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William Smith was the oldest son of James Percy and Mary Ann Smith and was born in the second quarter of 1880 in the Malton area. James and Mary Ann Bilton were married on 13th October 1877 in St Michael’s church and by 1911 had had thirteen children, seven of whom were still alive.
In 1881 they were living in Luccock’s Square , Greengate , a small group of long-
1881 Census –resident at Luccocks Square, New Malton, Malton, Yorkshire, England
James, Smith, Head, Married, Male, 29, Foundry Labourer (Iron), Malton, Yorkshire, England
Marian, Smith, Wife, Married, Female, 24, -
Betsy, Smith, Daughter, Single, Female, 2, -
William, Smith, Son, Single, Male, 1, -
By 1891 James and Mary Ann were living with six children, still in Luccock’s Square. James was working as a labourer and the children were all at school presumably the Wesleyan School on Greengate.
1891 Census – resident at Luccock’s Square, Greengate, Malton
SMITH, James, Head, Married, M, 39, General Labourer, Malton Yorkshire
SMITH, Mary A, Wife, Married, F, 34, , Malton Yorkshire
SMITH, Betsy, Daughter, , F, 12, Scholar, Malton Yorkshire
SMITH, William, Son, , M, 11, Scholar, Malton Yorkshire
SMITH, James, Son, , M, 6, Scholar, Malton Yorkshire
SMITH, Ernest, Son, , M, 4, , Malton Yorkshire
SMITH, Walter, Son, , M, 3, , Malton Yorkshire
SMITH, Fred, Son, , M, 1, , Malton Yorkshire
The 1901 Census shows them living at 34 Greengate. James now had a job as furnaceman at a foundry, quite possibly Yate’s. William was serving with the West Yorkshire Regiment, and the two teenage sons were also working.
1901 Census – resident at 34 Greengate, Malton
SMITH, James, Head, Married, M, 49, Furnaceman Foundry, Malton Yorkshire,
SMITH, Mary Ann, Wife, Married, F, 44, , Malton Yorkshire,
SMITH, Betsy, Daughter, Single, F, 22, , Malton Yorkshire,
SMITH, William, Son, Single, M, 21, Private 6081 & Co 2nd Batt W Y R, Malton Yorkshire,
SMITH, John Thomas, Son, Single, M, 19, Blacksmiths Apprentice, Malton Yorkshire,
SMITH, Ernest, Son, Single, M, 14, Errand Boy, Malton Yorkshire,
SMITH, Walter, Son, Single, M, 12, , Malton Yorkshire,
SMITH, Fred, Son, Single, M, 11, , Malton Yorkshire,
They left on the 8th and arrived in Saint Nazaire on the evening of the 9th. From there, they entrained to Coulommieres, and from there for the next week were routemarched around various villages before arriving at Bourg on 19th September. From there they marched to Troyon under shell-
By 1911 William, Sarah and Ernest were living in Luccock’s Square. He was on the Army Reserve list and working as a moulders’ labourer at an Iron Foundry, possibly Yates’.
1911 Census – resident at 2 Luccocks Square Greengate Malton,
William Smith, Head, Married, Male, 31, Luccocks Square Greengate Malton Yorks, Soldier Private On Reserve, Labourer Moulders,
Sarah Mosey Smith, Wife, Married, Female, 28, 1883, Easthorpe Nr Malton Yorks, -
Ernest Smith, Son, -
On the evening of August 3rd 1914, the day before war was declared, the men of the National Reserve in Malton received a notice of call up. The following morning they left Malton on the 9.33 a.m. train, destination unknown. ”They were accorded a hearty send-
William’s destination was Lichfield and early on the morning of Friday 7th August the Battalion entrained at Trent Valley station for Dunfermline where they arrived at 5 p.m. the following day. There they stayed in billets and camp for the next week while the soldiers were inoculated before travelling by train to Cambridge where they encamped on Midsummer Common.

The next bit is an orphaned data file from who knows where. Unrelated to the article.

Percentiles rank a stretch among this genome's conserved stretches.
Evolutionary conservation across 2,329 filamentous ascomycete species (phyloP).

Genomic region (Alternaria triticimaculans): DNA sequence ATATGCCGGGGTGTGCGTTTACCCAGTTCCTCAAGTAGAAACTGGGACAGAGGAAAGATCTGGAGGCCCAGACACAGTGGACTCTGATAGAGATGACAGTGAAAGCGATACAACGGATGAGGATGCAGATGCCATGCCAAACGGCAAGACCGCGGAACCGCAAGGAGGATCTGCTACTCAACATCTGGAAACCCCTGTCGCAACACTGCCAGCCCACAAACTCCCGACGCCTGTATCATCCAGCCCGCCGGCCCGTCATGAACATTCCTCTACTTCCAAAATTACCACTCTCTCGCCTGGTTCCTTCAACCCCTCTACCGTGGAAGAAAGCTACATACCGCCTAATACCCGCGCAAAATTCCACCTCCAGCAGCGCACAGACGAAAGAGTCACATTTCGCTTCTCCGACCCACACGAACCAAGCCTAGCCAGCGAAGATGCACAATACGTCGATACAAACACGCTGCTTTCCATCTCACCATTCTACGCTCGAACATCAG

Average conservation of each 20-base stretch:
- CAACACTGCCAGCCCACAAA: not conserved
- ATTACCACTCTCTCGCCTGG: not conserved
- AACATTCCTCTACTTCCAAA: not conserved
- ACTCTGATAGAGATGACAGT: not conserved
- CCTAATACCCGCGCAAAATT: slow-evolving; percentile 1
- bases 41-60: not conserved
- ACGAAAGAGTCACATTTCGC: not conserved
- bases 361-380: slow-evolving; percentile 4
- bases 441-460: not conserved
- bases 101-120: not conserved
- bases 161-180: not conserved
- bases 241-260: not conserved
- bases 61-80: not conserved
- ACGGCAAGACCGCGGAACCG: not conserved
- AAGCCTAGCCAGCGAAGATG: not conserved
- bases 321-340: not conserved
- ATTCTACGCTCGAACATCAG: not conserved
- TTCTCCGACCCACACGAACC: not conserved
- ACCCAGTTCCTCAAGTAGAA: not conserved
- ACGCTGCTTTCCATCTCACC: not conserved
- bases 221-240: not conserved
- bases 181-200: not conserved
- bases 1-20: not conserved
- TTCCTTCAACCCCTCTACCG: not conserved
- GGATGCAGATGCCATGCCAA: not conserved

They stayed at Cambridge till 7th September, when they marched to Newmarket and entrained for Southampton and embarked on SS Cawdor Castle, about 1,000 men, 57 horses, 17 vehicles and 9 bicycles.
The remainder of September passed relatively uneventfully and at the beginning of October, after two large drafts of reinforcements the Battalion set off on a further week of route marching, arriving at Hazebrouck on 13th October. Here they went straight into action capturing the village of Bleu and establishing a new firing line, where they took “six bicycles, a wagon and some correspondence left by the enemy.”
They arrived at Vallee-
In Malton, the news of his death which took place on the 8th inst. was communicated to deceased’s relatives by two fellow comrades.
The first letter from Private J.E. Watson, a stretcher-
Pte A. Horner of the 15th West Yorks. also wrote:-
The “Malton Messenger” added that he “had been in the army for 14 years, seven years of which were spent in India. At the outbreak of war he was recovering from an operation and only passed the doctor for active service on Sept 24th. He went to France and was slightly wounded by shrapnel on Oct 31st. He recovered and again joined the fighting line only to meet his death as above stated. He leaves a widow and three children under 5 years of age. His widow only received a letter from him on the 4th inst. in which he said he should not be able to be at home for Xmas, but he asked his wife to see that the children had a good Xmas. Much sympathy is also felt with the deceased’s parents who only three years ago lost another soldier son in Egypt where he was drowned. They have one son yet remaining with the Army. “
William was buried at Ration Farm Military cemetery at La Chapelle-
William is commemorated in St Leonard's Church and on the Town Memorial.
According to the Malton Messenger, William spent much of his service with the West Yorkshires in India . Some time at least seems to have been spent at Kuldhana, a hill station in the Murree Hills where a memory of their time there survives carved on a rock.
During the last quarter of 1909 William married Sarah Mosey Sollitt in the York area and their first child Ernest was born on 15th June 1910. A daughter, Edna was born in the last quarter of 1911 and a third daughter Lilian in the second quarter of 1914.